Two thing stand out from the big story of today, the roll out of the Tory-led Government’s back to work programme:
In Scotland, apparently over 100,000 people have been on Job Seeker’s Allowance, incapacity benefit etc for over ten years. First, there is and always has been a cap on JSA – I don’t think, except perhaps in very particular circumstances, you can actually receive JSA for more than a year or two.
Moreover, people in receipt of incapacity benefit can be on it for life but that is because they have significant disabilities and long term health conditions that prevent them from working. In 2001, the then Labour UK Government scrapped Severe Disablement Allowance (SDA) and moved people on it on to incapacity benefit. Before then, people with the most complex disabilities, often incorporating physical and learning disabilities, did not receive incapacity benefit. These are exactly the kind of people who receive benefits for life – and should do, without a murmur or moan from any of us.
There is no doubt that more could – and should – be done to support disabled people into work. But the fact remains that this Government is yet to set out how it will persuade employers in a flat economic climate where jobs are at a premium and applications at their height, to take on people whom they have always treated prejudicially in terms of assessing their work capacity. No amount of back to work programmes will shift such entrenched and erroneous attitudes.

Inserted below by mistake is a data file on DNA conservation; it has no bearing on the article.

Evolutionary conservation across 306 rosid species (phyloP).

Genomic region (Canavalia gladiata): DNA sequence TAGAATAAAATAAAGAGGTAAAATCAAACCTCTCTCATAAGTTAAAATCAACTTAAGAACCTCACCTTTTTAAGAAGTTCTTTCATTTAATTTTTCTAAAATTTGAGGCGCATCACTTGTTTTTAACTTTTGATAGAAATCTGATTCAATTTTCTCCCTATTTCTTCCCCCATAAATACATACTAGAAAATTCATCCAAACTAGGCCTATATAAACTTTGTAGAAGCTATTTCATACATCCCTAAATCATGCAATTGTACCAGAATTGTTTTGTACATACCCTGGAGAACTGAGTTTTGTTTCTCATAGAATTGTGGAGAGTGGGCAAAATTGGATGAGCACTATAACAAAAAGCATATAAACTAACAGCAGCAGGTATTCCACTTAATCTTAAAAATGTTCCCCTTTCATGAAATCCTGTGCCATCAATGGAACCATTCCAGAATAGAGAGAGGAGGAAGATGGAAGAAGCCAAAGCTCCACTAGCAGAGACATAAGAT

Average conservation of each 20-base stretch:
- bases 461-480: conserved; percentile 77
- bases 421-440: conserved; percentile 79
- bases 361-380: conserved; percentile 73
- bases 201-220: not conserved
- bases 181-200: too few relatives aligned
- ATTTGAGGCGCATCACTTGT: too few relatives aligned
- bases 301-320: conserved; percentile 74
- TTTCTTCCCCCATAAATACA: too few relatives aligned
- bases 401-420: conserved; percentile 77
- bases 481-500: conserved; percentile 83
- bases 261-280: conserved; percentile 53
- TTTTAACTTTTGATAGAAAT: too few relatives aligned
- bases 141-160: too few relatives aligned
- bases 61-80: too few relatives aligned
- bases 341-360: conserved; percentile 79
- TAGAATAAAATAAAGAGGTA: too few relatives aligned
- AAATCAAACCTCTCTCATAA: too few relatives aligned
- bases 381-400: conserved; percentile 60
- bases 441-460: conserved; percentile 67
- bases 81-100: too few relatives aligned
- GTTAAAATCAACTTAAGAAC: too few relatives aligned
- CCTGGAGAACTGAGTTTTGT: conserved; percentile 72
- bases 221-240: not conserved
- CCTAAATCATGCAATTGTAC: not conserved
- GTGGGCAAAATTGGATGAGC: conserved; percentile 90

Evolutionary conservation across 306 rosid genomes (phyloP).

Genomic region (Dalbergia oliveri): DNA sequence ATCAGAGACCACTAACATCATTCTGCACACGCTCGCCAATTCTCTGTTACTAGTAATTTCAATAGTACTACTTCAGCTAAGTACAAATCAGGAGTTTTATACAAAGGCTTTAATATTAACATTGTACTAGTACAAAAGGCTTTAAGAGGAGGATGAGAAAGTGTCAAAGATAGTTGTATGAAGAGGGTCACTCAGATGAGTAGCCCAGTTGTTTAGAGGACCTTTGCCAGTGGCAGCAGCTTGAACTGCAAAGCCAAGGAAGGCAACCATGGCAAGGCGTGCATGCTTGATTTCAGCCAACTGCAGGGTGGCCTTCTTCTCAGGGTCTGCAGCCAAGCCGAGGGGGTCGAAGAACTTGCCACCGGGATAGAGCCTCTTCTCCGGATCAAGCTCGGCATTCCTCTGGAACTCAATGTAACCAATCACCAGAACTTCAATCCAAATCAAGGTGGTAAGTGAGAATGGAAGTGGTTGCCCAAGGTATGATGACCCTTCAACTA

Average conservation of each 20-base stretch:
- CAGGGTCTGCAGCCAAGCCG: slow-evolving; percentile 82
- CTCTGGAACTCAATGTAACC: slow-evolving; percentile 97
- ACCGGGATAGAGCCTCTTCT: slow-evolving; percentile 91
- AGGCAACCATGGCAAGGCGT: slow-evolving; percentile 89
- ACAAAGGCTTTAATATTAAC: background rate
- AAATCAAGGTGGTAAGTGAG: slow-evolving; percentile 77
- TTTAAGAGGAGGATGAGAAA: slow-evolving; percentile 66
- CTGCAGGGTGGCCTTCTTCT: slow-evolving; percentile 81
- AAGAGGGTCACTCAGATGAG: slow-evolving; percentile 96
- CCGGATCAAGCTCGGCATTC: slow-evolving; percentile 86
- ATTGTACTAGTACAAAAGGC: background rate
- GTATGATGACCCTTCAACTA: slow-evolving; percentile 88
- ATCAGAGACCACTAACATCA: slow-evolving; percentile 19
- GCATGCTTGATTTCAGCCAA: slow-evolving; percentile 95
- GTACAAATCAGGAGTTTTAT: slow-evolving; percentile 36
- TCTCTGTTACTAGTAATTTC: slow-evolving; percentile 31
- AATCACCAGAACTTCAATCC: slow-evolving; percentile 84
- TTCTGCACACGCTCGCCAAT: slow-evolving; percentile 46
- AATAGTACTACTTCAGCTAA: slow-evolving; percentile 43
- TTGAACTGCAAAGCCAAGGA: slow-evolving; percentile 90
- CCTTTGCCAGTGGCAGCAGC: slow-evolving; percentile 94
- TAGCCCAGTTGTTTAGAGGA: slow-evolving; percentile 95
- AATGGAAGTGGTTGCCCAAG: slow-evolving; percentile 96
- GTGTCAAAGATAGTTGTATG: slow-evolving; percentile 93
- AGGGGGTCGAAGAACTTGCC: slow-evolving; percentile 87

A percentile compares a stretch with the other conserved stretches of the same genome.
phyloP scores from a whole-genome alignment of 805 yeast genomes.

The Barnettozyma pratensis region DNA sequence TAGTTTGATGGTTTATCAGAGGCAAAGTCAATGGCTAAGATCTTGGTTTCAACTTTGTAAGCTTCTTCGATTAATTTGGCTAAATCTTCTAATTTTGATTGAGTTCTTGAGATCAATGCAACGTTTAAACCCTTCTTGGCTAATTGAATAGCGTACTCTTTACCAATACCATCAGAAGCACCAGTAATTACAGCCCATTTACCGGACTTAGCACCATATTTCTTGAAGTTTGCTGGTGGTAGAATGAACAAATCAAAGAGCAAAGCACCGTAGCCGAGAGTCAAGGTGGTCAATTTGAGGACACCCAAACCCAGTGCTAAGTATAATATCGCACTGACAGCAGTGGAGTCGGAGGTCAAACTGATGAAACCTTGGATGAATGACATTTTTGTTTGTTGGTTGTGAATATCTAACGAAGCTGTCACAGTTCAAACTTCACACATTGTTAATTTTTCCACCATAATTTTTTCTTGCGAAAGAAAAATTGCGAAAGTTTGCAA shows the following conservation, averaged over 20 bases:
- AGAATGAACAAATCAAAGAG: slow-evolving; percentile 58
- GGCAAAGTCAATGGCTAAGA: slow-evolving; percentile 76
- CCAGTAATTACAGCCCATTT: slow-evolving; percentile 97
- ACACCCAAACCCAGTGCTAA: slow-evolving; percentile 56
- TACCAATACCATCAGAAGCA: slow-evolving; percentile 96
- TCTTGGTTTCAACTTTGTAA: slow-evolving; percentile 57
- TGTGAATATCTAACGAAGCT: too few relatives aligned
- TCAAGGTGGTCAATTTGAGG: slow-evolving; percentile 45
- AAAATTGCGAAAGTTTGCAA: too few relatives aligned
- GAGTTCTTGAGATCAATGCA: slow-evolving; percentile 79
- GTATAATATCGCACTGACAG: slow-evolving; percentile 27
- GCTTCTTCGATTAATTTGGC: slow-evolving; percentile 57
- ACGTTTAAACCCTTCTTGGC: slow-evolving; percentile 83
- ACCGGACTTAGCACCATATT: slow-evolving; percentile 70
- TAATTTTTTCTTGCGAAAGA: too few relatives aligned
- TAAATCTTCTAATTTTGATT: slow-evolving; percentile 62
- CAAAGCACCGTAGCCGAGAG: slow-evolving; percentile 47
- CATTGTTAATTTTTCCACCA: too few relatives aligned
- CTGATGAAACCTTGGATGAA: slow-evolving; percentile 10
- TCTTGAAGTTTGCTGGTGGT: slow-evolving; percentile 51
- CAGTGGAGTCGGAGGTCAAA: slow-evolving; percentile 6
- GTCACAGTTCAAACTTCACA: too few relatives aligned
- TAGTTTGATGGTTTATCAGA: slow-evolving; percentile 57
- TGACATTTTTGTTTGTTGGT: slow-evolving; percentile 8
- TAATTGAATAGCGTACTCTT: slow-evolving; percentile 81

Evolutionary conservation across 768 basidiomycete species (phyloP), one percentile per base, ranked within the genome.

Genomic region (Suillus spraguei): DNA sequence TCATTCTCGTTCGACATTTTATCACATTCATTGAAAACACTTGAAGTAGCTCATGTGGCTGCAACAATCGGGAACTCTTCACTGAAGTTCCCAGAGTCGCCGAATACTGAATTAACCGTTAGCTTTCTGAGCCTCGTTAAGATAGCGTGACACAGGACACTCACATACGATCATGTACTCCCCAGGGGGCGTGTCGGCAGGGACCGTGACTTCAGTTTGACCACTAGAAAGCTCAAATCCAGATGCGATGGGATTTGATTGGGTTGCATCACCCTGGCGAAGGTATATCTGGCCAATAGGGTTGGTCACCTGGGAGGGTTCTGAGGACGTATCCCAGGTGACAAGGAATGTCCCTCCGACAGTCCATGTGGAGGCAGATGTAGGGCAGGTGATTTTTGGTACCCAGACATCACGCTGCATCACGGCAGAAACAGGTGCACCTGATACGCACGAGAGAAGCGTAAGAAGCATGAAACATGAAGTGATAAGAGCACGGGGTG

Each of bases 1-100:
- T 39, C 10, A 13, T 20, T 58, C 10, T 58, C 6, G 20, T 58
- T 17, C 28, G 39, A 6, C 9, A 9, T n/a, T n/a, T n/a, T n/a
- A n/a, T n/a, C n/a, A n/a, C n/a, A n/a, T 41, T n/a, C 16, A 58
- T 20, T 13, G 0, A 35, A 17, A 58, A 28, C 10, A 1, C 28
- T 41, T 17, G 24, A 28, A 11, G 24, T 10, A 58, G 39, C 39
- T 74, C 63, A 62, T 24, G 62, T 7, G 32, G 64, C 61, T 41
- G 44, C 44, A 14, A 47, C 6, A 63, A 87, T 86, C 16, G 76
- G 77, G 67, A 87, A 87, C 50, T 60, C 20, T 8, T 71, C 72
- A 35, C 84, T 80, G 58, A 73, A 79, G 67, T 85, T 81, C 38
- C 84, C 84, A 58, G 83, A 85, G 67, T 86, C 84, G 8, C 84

The second spun myth is in relation to all the *charities* who are going to be helping people – disabled, lone parents, young, long-term unemployed, over 50s – back to work. None in Scotland. The preferred bidders for the Scotland back to work programme are two big multi-national partnerships, neither of whom have any track record of doing this sort of activity in Scotland.
One is Ingeus UK Ltd which claims to be one of the “leading welfare to work providers”. It is a joint venture between Deloitte, the big international accountancy and management consultancy business, and Ingeus, a global charity which started in Australia. While it does appear to have a strong track record on successful welfare to work measures, one questions why it was necessary to bring in an Australian provider to work in Scotland when there are perfectly good Scottish charities capable of doing the same thing.
The second provider has no such charitable links – it is called Working Links and is an offshoot of recruitment and employment services business, Manpower. A multi-national whose main concern is its bottom line and profit margin.
If the Tories have to spin their back to work measures on a tissue of lies, it does not augur well for the all the people who are being forced, under threat of benefit sanctions, into this programme.